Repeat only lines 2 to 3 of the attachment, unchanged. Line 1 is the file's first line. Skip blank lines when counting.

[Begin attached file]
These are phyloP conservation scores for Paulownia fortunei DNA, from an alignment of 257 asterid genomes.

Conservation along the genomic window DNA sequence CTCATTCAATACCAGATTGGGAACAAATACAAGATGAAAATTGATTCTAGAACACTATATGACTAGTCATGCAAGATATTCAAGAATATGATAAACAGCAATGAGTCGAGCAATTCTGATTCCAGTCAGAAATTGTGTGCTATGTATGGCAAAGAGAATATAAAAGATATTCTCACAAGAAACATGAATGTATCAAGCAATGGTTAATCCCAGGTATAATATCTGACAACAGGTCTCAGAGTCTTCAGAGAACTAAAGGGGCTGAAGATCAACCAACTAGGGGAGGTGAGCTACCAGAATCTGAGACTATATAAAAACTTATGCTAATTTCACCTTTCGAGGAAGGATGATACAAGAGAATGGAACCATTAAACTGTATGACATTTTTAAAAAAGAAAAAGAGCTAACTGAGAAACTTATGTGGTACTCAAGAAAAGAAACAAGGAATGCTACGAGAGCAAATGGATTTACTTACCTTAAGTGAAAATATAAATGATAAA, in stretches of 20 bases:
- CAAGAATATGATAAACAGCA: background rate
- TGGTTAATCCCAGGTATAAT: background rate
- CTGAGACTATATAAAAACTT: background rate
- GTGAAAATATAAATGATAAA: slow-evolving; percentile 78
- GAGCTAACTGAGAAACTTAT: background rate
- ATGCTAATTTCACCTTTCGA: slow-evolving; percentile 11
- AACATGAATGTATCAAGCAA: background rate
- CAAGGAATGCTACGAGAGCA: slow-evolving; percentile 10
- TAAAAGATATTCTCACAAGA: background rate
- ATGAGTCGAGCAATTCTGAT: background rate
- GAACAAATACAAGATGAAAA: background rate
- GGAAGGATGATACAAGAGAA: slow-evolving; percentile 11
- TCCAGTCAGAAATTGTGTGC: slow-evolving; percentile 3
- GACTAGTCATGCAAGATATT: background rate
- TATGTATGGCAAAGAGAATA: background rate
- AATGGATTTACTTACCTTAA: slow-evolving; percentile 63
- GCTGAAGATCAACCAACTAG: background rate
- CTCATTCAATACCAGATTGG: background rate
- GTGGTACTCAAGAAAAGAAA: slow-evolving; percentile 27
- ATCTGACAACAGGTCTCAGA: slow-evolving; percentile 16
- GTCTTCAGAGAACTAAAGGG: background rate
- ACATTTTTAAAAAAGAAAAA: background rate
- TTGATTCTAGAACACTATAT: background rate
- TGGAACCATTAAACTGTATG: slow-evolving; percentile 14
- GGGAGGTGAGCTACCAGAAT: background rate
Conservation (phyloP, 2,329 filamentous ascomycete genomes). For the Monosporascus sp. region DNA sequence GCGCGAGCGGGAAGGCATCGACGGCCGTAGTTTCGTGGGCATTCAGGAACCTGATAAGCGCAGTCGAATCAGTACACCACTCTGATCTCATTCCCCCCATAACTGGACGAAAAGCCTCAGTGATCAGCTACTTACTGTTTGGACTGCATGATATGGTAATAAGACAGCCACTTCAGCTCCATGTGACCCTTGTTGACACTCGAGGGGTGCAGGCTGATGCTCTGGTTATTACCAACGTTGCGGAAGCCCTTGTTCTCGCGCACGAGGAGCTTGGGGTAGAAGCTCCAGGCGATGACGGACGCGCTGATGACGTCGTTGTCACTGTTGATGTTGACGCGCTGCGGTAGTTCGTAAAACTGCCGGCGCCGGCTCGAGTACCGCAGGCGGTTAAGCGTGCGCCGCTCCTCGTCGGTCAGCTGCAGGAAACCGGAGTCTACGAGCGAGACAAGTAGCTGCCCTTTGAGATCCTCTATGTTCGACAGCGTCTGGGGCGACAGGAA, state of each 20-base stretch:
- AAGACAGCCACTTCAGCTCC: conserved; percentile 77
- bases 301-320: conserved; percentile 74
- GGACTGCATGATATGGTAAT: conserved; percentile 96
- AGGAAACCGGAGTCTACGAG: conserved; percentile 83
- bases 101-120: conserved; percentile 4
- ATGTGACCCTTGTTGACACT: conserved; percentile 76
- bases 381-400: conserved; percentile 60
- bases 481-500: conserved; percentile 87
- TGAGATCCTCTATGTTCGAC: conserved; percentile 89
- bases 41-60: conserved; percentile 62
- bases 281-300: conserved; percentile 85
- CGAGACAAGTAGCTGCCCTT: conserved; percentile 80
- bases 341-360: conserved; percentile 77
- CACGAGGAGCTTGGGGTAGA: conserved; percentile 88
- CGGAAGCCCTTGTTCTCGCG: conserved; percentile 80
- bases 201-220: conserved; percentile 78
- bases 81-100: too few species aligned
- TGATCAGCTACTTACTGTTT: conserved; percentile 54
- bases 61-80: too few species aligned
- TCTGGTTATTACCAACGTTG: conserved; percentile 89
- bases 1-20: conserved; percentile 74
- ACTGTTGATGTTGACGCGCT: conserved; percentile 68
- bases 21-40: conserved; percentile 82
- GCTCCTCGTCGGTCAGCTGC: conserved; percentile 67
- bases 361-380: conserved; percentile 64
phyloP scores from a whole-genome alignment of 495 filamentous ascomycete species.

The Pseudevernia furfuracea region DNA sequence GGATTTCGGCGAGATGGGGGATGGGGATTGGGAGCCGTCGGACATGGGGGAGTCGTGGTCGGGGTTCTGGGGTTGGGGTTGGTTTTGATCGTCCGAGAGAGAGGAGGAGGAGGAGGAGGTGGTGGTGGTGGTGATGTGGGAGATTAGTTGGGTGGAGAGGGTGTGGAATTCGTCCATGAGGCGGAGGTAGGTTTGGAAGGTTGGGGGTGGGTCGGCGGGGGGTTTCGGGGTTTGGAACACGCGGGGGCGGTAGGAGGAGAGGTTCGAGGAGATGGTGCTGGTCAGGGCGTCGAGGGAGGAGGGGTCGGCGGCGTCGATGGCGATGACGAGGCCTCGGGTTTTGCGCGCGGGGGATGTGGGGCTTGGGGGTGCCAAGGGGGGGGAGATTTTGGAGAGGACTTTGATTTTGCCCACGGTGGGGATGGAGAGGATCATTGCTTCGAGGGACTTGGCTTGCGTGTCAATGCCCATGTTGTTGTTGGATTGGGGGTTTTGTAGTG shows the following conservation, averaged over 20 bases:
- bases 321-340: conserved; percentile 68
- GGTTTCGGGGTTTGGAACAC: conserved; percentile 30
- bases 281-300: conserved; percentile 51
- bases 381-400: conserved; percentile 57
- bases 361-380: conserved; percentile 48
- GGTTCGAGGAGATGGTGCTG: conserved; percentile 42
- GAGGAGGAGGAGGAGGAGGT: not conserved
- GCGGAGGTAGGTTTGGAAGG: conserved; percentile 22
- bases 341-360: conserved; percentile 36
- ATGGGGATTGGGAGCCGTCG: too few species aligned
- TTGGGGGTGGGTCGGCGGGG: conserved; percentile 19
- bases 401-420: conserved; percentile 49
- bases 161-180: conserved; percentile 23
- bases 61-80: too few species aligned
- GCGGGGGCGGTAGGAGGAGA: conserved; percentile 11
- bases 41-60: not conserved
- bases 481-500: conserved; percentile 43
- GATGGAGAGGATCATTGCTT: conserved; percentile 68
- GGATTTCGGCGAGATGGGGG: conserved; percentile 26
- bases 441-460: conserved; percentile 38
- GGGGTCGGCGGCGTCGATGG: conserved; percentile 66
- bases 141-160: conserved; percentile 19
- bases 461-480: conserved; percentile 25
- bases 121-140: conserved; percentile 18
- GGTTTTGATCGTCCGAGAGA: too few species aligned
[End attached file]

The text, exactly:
Conservation along the genomic window DNA sequence CTCATTCAATACCAGATTGGGAACAAATACAAGATGAAAATTGATTCTAGAACACTATATGACTAGTCATGCAAGATATTCAAGAATATGATAAACAGCAATGAGTCGAGCAATTCTGATTCCAGTCAGAAATTGTGTGCTATGTATGGCAAAGAGAATATAAAAGATATTCTCACAAGAAACATGAATGTATCAAGCAATGGTTAATCCCAGGTATAATATCTGACAACAGGTCTCAGAGTCTTCAGAGAACTAAAGGGGCTGAAGATCAACCAACTAGGGGAGGTGAGCTACCAGAATCTGAGACTATATAAAAACTTATGCTAATTTCACCTTTCGAGGAAGGATGATACAAGAGAATGGAACCATTAAACTGTATGACATTTTTAAAAAAGAAAAAGAGCTAACTGAGAAACTTATGTGGTACTCAAGAAAAGAAACAAGGAATGCTACGAGAGCAAATGGATTTACTTACCTTAAGTGAAAATATAAATGATAAA, in stretches of 20 bases:
- CAAGAATATGATAAACAGCA: background rate